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Truthiness and fake news are not new phenomena, but educators are often surprised when their students offer naive evaluations of what they read and see online. According to a study done by the Stanford History Education Group in 2015-16, middle, high school, and even college students are "easily duped" and struggle with determining the credibility of information on the Internet.
This collection shares resources designed to inspire students to think critically about the complex messages we receive constantly, through various media. Included find articles, videos, protocols and hands-on activities that offer students the opportunity to analyze and discuss news and "news-y" messages. Practice discerning messages, authorship and bias is necessary for all astute consumers of digital media. Most of the resources are for middle and high school students.
Between January 2015 and June 2016, the Stanford History Education Group has prototyped, field tested, and validated a bank of assessments that tap civic online reasoning—the ability to judge the credibility of information that floods young people’s smartphones, tablets, and computers. This document provides an overview of what they learned and outlines paths their future work might take. Also provided are samples of the assessments of civic online reasoning.
This resource is designed to help teachers coach digital natives through digital naïveté. Inside find tools, strategies and a lesson plan to increase students' media literacy skills. Created by the Learning Blog of the New York Times.
NewseumEd provides free resources to help students authenticate, analyze and evaluate information from a variety of sources and provides historical context to current events. This page of their site offers a searchable database of lesson plans, artifacts, and case studies that invite students to evaluate news items, and learn more about how news is created and shared.
The Newseum is an interactive museum headquartered in Washington, D.C., which promotes, explains and defends free expression and the five freedoms of the First Amendment: religion, speech, press, assembly and petition.
Mary Owen from the News Literacy Project explains why digital photos posted online need to be checked, and shares some easy-to-use tips and tools for verifying them. This video (6 min.) is hosted by YouTube.
CRAAP is an acronym for currency, relevance, authority, accuracy and purpose. This popular protocol can be used to help middle and high school students evaluate information. This version is shared by California State University at Chico.
Factcheck.org monitors the factual accuracy of what is said by major U.S. political players in the form of TV ads, debates, speeches, interviews and news releases to reduce the level of deception and confusion in U.S. politics. Educators and students can use this site to verify news.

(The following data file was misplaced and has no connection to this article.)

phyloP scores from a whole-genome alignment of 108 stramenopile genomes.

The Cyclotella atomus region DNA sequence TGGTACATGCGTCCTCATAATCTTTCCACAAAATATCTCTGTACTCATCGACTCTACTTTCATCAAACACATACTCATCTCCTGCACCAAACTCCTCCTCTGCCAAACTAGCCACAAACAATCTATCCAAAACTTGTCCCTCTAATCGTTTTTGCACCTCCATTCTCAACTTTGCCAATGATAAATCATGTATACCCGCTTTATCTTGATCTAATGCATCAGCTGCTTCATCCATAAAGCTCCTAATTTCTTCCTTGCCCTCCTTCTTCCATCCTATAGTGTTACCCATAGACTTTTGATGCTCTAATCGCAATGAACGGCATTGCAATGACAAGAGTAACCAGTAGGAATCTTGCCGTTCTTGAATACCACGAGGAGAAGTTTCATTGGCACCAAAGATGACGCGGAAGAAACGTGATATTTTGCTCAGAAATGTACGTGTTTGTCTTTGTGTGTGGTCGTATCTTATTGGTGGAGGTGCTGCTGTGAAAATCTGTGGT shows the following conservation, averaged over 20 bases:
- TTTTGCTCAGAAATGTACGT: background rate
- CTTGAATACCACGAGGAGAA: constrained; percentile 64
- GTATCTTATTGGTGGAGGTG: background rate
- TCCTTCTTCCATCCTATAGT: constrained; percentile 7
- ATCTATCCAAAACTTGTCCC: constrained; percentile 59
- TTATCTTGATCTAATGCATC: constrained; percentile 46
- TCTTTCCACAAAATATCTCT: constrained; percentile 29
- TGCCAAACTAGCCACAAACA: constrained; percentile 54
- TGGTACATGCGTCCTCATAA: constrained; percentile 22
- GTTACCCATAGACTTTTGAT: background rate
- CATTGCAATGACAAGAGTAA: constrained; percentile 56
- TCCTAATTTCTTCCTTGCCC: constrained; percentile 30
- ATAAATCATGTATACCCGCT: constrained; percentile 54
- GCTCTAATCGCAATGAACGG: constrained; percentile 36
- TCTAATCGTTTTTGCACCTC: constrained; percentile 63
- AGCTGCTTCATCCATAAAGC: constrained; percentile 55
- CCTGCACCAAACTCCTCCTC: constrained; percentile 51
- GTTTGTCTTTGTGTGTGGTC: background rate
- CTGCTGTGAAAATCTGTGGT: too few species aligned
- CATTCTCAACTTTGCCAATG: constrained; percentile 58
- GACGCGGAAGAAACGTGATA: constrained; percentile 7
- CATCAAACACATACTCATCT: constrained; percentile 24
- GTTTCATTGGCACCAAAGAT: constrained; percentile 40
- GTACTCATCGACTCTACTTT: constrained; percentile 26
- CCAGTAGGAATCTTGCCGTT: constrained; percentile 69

This Google Doc is filled with tips for analyzing new sources and a list of false, misleading, "clickbait-y" news sources. It is shared by Melissa Zimdars, Assistant Professor of Communication and Media at Merrimack College.
The AllSides dictionary presents important words in the American political vocabulary with their different socio-political interpretations, mapping a range of perspectives, meanings and feelings associated with those words. Recommended for classroom debates and crafting written arguments.
In this short (2 min.) video, Ryan Holiday reveals his trade secrets for getting false, anonymous stories to the main page of major news outlets. Ryan is the author of Trust Me, I'm Lying and a self-proclaimed "media manipulator." This video is hosted by YouTube.
This current events analysis scaffold is a template to use with students as they analyze a news source. Embedded in this blog post also find tips to guide students through the process of creating annotations for their sources. This resource is shared by Dr. Joyce Valenza, Assistant Professor of Teaching at Rutgers University School of Information and Communication, a technology writer, speaker, blogger and learner.
A six-lesson unit on contemporary propaganda, designed for upper middle and high school students. The lessons are designed to help students understand the many definitions of propaganda, propaganda techniques, the contexts in which propaganda thrives, virality and its role in the dissemination of contemporary propaganda. Shared by the Media Education Lab.
The Mind over Media website is designed to help build critical thinking and communication skills, and promote dialogue and discussion about what constitutes contemporary propaganda, and how it may have positive, benign or negative impact on individuals and society. This crowd-sourced educational website contains examples of contemporary propaganda on a wide range of social, political, economic and environmental topics. This particular page invites commentary on contemporary propaganda. By Media Education Lab.